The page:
1. Use wider hubs. Using hubs a little wider, can result in a significantly stronger wheel.

2. Use an asymmetrical rear end. If the frame is made with the drive side chain stay further from the center line than the non-drive side chain stay, the back wheel can be made with the spokes on both sides of the wheel at the same bracing angle, resulting in maximum strength. Some bike manufacturers make frames like this. The disadvantage is, you can't just buy a standard back wheel and put it on the bike. It needs to be a wheel made with the correct offset.

this is great stuff, I guess this is why manufacturers introduced boost spacing for mountain bikes since all the wheels are asymmetrical these days, they'll need more width to add more strength to the build and at the same time they can squeeze in wider tires for more traction
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#5
(12-14-2023, 05:58 PM)ReapThaWhirlwind Wrote:  In my experience, most spokes breaking are from being too loose. But in addition to that, it has to do with the dynamics of machine built wheels. They often use spokes that are longer than needed to hand-build wheels. When the spokes stretch, it causes weak leverage points in the spokes. This leads to microslack at the hub especially, and vibration penetration (instead of transfer) and this is what causes them to break most of all.

For hand-built wheels, the spokes will have some room in the nipple to stretch and be trued up if necessary. The tension on the spokes remains constant, and vibrations are transferred through the rigidity of the wheel instead of being absorbed (and causing vibration).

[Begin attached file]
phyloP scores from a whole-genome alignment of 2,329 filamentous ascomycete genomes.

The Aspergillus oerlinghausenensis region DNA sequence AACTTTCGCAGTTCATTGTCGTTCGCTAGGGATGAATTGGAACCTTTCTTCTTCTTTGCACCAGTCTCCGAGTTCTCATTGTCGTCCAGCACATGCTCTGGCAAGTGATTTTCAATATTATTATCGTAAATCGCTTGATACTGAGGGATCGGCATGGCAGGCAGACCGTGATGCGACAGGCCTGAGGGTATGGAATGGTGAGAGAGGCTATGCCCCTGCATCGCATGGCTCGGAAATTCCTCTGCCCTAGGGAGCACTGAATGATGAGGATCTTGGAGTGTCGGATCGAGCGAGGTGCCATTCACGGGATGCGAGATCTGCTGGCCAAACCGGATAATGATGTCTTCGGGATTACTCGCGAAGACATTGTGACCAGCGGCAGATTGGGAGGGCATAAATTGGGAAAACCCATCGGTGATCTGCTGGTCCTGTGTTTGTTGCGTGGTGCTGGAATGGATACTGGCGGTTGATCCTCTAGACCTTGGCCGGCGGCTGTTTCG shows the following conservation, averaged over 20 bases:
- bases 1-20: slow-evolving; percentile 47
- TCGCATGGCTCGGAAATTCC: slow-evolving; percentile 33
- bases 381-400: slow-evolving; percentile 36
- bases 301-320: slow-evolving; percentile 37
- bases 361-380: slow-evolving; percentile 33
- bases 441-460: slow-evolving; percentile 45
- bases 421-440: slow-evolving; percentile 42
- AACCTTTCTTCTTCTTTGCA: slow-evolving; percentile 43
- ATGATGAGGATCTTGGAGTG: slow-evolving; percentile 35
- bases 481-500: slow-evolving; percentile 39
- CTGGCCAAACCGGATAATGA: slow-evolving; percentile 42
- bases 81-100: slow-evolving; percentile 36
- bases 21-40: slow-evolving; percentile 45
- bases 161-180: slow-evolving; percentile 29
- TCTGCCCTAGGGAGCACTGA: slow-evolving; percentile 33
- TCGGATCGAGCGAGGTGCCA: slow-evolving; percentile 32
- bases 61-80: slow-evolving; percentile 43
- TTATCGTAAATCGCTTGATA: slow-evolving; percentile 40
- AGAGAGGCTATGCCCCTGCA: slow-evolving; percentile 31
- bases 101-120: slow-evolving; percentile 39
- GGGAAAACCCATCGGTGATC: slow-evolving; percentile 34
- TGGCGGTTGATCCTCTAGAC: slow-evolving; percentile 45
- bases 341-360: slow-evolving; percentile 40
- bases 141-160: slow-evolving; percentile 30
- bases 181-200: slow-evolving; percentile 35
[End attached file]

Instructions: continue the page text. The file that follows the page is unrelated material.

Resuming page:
Other possible ways include over-tension. It is possible, but usually the nipple threads will give out immediately when the spoke is over-tensioned.

I think angle is subjective over the material quality of the spokes. And with any risky angles, the wheel not being tensioned high enough will be the exponential factor of breakage before the angle.

Just from my experience of course.

I absolutely punished my Inferno 27's that I built this summer. Checked them mid-autumn and they were still perfect. This would be a miracle for a machine built wheel. I just got a new GT BMX, and the machine built wheels that came with the bike weren't even true. I had to fine tune them and overhaul the hubs. I can also add that the size of the wheel will play a critical role on the rigidity of the wheel and the spokes. Smaller wheels like 20" come together very tight and stay that way often. The more distance you add on, the more this factor diminishes. For larger wheels, such as 700c, the use of deeper rims helps to add rigidity to the wheel and close the gap on the distance between the hub and the rim for the best possible results.

Please excuse me but it is rare to have poor spokes and while I suppose it is possible to have the spokes too loose this would leave the wheel untrue and unround.

99.9% of comme4rcial wheels are machine built and they get it right. The rest are hand built and it takes a VERY skilled workman to get it correct.